It hasn't rained here in New Braunfels since last week and even then, not that much to speak of. In Southern California, however, the Santa Ana Winds have hit, causing a lot of damage and fires. One man lost his life today in the Malibu fire. In Glendora, where I just moved from, the tree on the city parkway in front of my former house was felled by the winds. The city will have to clean it up tomorrow and then plant a new tree. I hope that the wind dies down soon, as much of of my family and friends still live in the area.
Post by Cole_blooded on Oct 25, 2007 0:02:06 GMT -5
October 24 in Texas History
Llanos-Cárdenas expedition begins mapping Matagorda Bay
On this day in 1690, the ship Nuestra Señora de la Encarnación anchored off Cavallo Pass, the natural entrance to Matagorda Bay, and its crew began mapping the bay. The ship was under the command of Francisco de Llanos, and the mapmaking was assigned to the engineer Manuel José de Cárdenas y Magaña. The expedition had left Veracruz on October 12. Its mission was to evaluate the environs of the defunct French Fort St. Louis as a site for a Spanish presidio, to seek a water route to the new San Francisco de los Tejas Mission, and to map Espíritu Santo (i.e., Matagorda ) Bay.
The expedition determined that neither the Lavaca River nor the Colorado afforded a water route to the mission. The reconnaissance map--one of a series of Spanish cartographic representations of the Texas coast--gave twentieth-century historian Herbert E. Bolton reason to place the site of Fort St. Louis on Garcitas Creek in Victoria County.
It hasn't rained here in New Braunfels since last week...
Well, Fall finally seems to be coming to New Braunfels. Just the other day, I awoke to the sound of heavy winds blowing a light drizzle into a swirling mist. The temperature was about 56, at mid-day! So, it's away with the shorts, tee-shirts and short sleeves and on with the sweaters and sweatpants. There'll be no more keeping the window open at night, either.
So, just how is the weather shaping up in your neck of the woods?
Post by Cole_blooded on Oct 26, 2007 16:09:03 GMT -5
Crisp and lightly cool during the day and a wee bit cooler at night of late! ;D
October 26 in Texas History........
Camp Gates established in Coryell County
On this day in 1849, Camp Gates, the predecessor of Fort Gates, was established by Capt. William R. Montgomery as a stockaded United States cantonment on the north bank of the Leon River above Coryell Creek, about five miles east of the site of present Gatesville. The installation was named for Bvt. Maj. Collinson Reed Gates of New York, who won distinction in the Mexican War. The last of a cordon of posts established in 1849 to protect settlers on the frontier from Indians, the fort was also the first of the line of posts to be abandoned. It was closed in March 1852, once the Indian threat had been removed. Lt. George Pickett, later a Confederate general and leader of "Pickett's Charge" at Gettysburg, was stationed at Fort Gates in 1850-51.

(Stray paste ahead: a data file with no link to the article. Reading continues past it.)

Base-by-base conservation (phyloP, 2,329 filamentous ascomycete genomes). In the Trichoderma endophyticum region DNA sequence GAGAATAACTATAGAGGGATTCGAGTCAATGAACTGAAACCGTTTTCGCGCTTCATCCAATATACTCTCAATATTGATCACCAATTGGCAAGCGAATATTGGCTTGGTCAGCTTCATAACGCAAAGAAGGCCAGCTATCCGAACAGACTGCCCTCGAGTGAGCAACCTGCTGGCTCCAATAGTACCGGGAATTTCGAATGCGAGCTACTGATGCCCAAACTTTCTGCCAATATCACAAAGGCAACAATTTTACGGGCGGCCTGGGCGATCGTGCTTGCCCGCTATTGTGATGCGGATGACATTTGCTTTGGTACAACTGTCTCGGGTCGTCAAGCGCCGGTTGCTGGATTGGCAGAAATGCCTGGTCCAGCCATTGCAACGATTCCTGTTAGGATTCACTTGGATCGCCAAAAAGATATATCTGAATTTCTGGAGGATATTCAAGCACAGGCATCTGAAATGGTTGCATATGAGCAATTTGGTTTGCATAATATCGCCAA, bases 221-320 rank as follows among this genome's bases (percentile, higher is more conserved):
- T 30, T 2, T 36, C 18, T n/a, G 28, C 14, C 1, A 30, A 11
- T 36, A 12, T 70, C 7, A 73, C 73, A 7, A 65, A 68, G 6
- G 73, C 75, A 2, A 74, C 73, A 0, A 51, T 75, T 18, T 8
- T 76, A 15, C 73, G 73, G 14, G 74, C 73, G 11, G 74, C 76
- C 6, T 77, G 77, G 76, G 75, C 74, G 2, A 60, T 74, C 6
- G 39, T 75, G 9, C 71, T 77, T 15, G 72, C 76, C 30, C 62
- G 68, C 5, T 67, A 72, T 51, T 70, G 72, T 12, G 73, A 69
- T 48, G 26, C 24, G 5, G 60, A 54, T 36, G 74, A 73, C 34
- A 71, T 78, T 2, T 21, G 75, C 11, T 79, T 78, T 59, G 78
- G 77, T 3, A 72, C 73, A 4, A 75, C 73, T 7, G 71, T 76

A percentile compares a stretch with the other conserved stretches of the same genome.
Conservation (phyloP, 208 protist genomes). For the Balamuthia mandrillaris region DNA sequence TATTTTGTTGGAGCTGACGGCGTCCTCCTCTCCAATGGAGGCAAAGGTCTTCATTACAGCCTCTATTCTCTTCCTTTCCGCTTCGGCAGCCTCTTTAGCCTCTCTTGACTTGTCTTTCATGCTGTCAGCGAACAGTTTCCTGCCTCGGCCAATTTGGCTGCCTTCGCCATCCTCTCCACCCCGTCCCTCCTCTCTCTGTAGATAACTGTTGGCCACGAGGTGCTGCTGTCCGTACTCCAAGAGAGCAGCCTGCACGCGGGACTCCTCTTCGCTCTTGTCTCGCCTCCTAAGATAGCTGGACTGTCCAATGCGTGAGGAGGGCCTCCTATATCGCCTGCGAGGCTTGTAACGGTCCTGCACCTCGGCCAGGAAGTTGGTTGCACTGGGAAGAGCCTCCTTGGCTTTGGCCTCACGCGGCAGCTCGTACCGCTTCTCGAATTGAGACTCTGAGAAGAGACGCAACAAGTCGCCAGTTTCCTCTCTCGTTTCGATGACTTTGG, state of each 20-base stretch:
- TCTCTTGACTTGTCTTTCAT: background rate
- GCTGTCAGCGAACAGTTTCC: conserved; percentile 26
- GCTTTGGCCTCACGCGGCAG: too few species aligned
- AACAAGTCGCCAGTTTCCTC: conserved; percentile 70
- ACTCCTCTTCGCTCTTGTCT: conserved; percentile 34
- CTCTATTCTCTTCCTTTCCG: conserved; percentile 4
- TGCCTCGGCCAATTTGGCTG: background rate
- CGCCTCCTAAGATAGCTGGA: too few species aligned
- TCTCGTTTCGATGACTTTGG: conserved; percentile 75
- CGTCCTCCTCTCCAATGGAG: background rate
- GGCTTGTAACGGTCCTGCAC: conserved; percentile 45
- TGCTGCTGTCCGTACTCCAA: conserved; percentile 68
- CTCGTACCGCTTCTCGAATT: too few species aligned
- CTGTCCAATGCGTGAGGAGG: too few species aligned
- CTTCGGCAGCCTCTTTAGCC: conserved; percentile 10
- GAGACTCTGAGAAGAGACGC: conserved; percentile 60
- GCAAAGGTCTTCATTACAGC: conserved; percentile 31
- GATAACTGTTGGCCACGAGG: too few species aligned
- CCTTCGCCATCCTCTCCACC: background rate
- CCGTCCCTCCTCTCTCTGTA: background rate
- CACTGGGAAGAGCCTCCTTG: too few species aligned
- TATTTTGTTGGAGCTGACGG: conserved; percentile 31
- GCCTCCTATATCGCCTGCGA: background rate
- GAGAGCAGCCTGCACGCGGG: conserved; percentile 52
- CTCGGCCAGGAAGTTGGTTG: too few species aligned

Post by Cole_blooded on Oct 27, 2007 19:40:11 GMT -5
October 27 in Texas History...........2 for 1
AUSTIN TO BOWIE 27 Oct 1835 Head Quarters Mission Espada October 27th, 1835. Colonel James Bowie,Volunteer Aid: You will proceed with the first division of Captain Fannin's company and others attached to that division and select the best and most secure position that can be had on the river, as near Bejar as practicable to encamp the army tonight, keeping in view in the selection of this position pasturage and the security of the horses, and the army from night attacks of the enemy. You will also reconnoiter, so far as time and circumstances will permit, the situation of the outskirts of the town, and the approaches to it, whether the houses have been destroyed on the outside, so as to leave every approach exposed to the raking of cannon.
You will make your report with as little delay as possible, so as to have time to the army to march and take up its position before night. Should you be attacked by a large force send an express immediately with the particulars. By order S. F. Austin P W Grayson, Aid-de-camp
AUSTIN TO TRAVIS 27 Oct 1835 Head Quarters Mission Espada Odr. 27, 1835 Lieut. Travis is hereby authorized to raise a volunteer Company of Cavalry of not less than fifty or more than Eighty men- each man to be armed with a double barrell gun or Yager and brace of pistols. Without the Consent of the Capt. not more than one tenth of his Company shall be. permitted to volunteer in the proposed corps By order S F Austin Warren D C Hall Adjt Genl
.....Another couple of chapters in Texas History ;D
Post by Cole_blooded on Oct 28, 2007 16:00:58 GMT -5
October 28 in Texas History....
Description of Concepcion BRYAN TO PERRY 28 Oct 1835 2 mile from Bexar Oct 28th We arrived here about the middle of the day. A party of 90 men under Bowie and Capt Fannin who were sent here yesterday to pick out a position for the army were attacked by 300 cavalry and 100 infantry with two pieces of artillery the attack was made about day brake, 16 mexicans were left dead on the ground and several wounded and dead were taken off by the cavalry. Capt. Richard Andrews from the Colorado was shot in the stomach. It is supposed he will die one or two more were slightly wounded is all the injury we sustained. The main army did not arrive from the mission de Espada where it was stationed untill about one hour after the battle.
The contest lasted 4 hours. We took an excellent brass piece, a long 6 pounder which will be of service to us, they succeeded in getting away with the other pieces. We have upwards of 400 men and provision tolerable plenty 4 waggons have arrived with Supplies, We are now near the Mission Concepcion on the San Antonio River. We occupy the banks of the river, plenty of bushes and trees which saved the lives of many of our soldiers 100 men will be here to morrow from Nacogdoches and 3 or 4 pieces of artillery shortly Bexar I think will fall shortly. An express was arrested yesterday with letters from Matamoros and other places by which we received letters directed to Cos etc stating that money and troops were scarce articles.
The Montazuma now Bravo is ordered to the Arransas to cruiz but without troops, There are 6 cannon mounted in Bexar to recieve us, and about 650 men I think after hearing all the stories about the dead and wounded the enemy lost 50 men as to the dead I saw 15 or 16 myself on the ground and two prisoners badly wounded now in our camp. We have four prisoners. Joel is well so are the two McNeels and Hassell neither of them had a chance to distinguish themselves. Uncle is much better in fact he is will I hope the campaign will soon be over. I have written 2 or 3 times since I left San felipe The express is about starting Joel's and my love to all M. Austin Bryan N B I write on my lap and in a hurry M A B Somervell is Major he sends his respects
[Addressed:] Mr James F Perry Peach Point Mr Gay will forward this by the first opportunity
Post by Cole_blooded on Nov 3, 2007 0:51:29 GMT -5
November 2 in Texas History....
Wightmans lead colonists to Matagorda